News Local: Is our city missing the boat regarding Trans Superior Race?
By Bob Mihell,
Sault This Week
Tuesday, August 11, 2009 11:40:08 EDT AM
David Steele, the skipper of his 39-foot "dream" sloop, Steele N Time, is the
lone Sault competitor among the sailboats in the 2009 Trans Superior Race.
Steele will be aided by a crew of five, including one other Canadian from Heyden.
His other four crew members are American, as are the majority of the 31 crewed
sailboats in this year's race that include sailboats, ranging in size from 26 to
Steele, who will be participating in his fourth Trans Superior Race, said it is
tough to find experienced sailors willing to tackle the grueling and challenging
400-mile run from Gros Cap to Duluth, Minnesota.
Steele N Time is one of many boats whose masts were decorating the skyline of
the Roberta Bondar Marina in downtown Sault Ste. Marie last week.
Steele agreed that perhaps the City could do a little more to promote the race
that has run bi-annually since 1969, and also to let locals know why the
sailboats are here.
"I think the event could be promoted a little bit better," he suggested. "When
we arrive in Duluth everybody knows about it. Nobody knows about it here."
But Steele said he thought it was a good decision when daily rates at the marina
were cut to $1.15 per foot in mid-July to make the destination more appealing.
He said the Sault's downtown location and numerous accessible attractions,
including the Buskerfest event, proved popular with racers who began arriving
four or five days before the race start.
Race director, Eric Thomas, from Duluth Minnesota, will single hand his 30-foot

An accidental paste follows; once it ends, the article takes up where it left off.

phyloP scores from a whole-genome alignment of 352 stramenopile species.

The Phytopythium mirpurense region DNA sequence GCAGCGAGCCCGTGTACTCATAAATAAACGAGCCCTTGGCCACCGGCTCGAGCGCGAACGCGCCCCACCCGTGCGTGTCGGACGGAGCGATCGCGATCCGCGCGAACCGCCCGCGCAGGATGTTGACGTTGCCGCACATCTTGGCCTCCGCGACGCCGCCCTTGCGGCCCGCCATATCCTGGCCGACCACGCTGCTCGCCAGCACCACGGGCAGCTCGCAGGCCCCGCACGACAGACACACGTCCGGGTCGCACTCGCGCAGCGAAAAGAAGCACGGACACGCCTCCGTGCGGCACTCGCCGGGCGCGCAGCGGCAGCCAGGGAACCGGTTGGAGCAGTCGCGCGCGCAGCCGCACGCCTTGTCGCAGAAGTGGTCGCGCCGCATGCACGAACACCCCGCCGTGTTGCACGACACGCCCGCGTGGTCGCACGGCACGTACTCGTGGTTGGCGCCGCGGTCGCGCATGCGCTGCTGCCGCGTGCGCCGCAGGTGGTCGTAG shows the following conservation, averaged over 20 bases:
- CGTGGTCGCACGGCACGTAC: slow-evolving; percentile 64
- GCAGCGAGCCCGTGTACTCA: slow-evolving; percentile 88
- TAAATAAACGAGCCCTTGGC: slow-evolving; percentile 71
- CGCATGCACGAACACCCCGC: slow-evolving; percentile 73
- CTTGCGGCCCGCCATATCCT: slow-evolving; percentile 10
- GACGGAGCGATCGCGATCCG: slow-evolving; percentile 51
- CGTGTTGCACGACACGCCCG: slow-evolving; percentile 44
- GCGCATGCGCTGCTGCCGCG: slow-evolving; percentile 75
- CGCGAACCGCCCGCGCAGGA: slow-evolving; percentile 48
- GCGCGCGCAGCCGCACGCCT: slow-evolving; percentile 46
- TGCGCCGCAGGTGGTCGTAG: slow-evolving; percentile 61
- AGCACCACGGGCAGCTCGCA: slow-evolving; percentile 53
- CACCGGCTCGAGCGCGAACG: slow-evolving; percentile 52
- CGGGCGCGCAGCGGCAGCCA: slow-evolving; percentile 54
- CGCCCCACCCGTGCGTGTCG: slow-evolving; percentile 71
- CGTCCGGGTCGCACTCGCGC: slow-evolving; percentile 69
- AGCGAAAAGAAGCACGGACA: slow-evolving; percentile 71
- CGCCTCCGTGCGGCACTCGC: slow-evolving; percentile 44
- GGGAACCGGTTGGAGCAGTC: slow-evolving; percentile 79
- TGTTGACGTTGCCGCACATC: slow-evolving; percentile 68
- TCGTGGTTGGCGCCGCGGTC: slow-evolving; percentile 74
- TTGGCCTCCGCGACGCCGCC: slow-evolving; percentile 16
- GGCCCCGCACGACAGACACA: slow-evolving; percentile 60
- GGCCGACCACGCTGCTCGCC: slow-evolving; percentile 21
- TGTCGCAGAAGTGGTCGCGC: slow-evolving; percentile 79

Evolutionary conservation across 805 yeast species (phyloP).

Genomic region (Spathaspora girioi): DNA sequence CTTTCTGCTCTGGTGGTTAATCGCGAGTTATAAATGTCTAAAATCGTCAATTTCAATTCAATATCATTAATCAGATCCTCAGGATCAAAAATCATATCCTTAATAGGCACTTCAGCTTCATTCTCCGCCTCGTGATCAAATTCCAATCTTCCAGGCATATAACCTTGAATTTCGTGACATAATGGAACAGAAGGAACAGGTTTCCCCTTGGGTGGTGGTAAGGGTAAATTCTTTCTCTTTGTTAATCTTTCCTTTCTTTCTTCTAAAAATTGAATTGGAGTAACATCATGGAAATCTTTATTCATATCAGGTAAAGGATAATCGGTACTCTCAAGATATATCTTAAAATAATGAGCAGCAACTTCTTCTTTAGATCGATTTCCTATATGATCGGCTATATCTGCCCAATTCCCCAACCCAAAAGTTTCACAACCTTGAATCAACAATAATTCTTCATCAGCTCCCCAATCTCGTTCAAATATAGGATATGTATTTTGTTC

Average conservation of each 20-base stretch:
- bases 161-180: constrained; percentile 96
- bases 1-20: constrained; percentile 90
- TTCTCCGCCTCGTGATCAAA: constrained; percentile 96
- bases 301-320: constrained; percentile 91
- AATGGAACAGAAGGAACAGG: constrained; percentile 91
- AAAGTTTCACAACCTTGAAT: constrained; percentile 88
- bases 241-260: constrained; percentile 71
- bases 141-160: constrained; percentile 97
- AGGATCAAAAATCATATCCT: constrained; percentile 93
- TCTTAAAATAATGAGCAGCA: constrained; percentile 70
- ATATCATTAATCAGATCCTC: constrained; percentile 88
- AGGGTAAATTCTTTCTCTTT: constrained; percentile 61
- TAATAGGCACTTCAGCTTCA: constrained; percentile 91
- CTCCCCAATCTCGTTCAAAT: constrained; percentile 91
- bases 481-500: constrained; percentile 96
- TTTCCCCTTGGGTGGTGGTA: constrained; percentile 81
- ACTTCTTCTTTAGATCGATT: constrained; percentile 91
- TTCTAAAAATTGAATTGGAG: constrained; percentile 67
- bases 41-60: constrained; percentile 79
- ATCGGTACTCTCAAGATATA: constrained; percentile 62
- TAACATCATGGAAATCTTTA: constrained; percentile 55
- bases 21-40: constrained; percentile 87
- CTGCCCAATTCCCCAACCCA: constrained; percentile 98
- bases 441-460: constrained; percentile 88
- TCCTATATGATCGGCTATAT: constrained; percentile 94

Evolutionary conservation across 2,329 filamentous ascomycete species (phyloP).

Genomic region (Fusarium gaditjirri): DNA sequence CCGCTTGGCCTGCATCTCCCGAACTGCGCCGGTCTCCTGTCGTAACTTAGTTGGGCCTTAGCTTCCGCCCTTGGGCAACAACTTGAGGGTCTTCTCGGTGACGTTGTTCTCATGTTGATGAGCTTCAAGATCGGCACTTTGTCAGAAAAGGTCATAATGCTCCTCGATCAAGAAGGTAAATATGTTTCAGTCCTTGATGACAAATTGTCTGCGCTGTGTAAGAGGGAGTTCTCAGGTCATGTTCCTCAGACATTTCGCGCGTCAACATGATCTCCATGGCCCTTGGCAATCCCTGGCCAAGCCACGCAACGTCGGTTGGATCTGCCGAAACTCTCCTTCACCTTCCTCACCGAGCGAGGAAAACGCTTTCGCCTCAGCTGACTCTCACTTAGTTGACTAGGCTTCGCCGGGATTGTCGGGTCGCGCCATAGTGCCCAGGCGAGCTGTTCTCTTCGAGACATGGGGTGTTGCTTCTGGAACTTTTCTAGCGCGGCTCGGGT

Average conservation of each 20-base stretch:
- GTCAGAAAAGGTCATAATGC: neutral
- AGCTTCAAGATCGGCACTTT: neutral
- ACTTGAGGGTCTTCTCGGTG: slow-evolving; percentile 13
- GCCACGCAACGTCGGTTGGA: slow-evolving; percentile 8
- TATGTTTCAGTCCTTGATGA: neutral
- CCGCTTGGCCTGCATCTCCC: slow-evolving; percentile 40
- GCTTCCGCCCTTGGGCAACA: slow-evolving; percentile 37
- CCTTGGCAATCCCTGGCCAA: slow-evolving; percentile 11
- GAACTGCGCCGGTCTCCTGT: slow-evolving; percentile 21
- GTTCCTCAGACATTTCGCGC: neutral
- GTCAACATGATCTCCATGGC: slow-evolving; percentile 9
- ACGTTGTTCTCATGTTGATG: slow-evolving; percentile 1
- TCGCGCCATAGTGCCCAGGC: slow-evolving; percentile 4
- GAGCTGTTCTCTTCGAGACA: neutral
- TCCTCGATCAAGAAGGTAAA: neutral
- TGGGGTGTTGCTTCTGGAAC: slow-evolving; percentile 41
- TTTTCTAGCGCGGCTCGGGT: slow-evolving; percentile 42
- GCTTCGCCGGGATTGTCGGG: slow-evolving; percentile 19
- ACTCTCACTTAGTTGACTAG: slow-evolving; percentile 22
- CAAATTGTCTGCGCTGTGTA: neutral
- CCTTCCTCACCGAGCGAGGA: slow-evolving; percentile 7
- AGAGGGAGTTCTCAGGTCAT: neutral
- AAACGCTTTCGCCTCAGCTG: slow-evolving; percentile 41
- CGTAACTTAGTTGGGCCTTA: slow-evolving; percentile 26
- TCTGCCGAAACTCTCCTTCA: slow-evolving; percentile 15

sloop, Polar Bear, in this year's race. He said it would take anywhere from two
to four days for boats to complete this race.He said that at least half this
year's entries were returnees from previous races.
Thomas said that the competition and opportunity for socializing with sailing
friends was part of the race's continuing appeal. He also praised the
hospitality the sailors always receive in Sault Ste. Marie.
"It's great to see old friends, and coming to Sault, Canada is always a lot of
fun," he said. "I wish we had it this good at the other end."
As for promoting sailing to the general public, Thomas said, "Sailing in North
America is an unknown thing, and it is difficult to make it spectator friendly."
This year, however, people can follow the progress of the sailboats that are
equipped with tracking beacons on the race website at transsuperior.org.
Joe Cain, the City's manager of recreation and culture, said that over the
years, the Roberta Bondar Marina, which is designated as a temporary cruising
facility, has successfully hosted a variety of events for boaters that have
filled the 50-berth facility. Part of the difficulty in attracting more boaters
to the facility between big events is the city's location at the entrance to
Some sailboats are deterred by the necessity of a 45-mile detour because their
masts are too tall to get under the bridge to St. Joe's Island.
He said also that the new regulations governing border crossings between Canada
and the U.S. have created a false perception that travel between the two
countries now is too difficult.
Cain said he was hopeful that with the many attractions that the Sault has to
offer visitors, including boaters, when the economy rebounds, boat traffic at
the downtown marina would improve.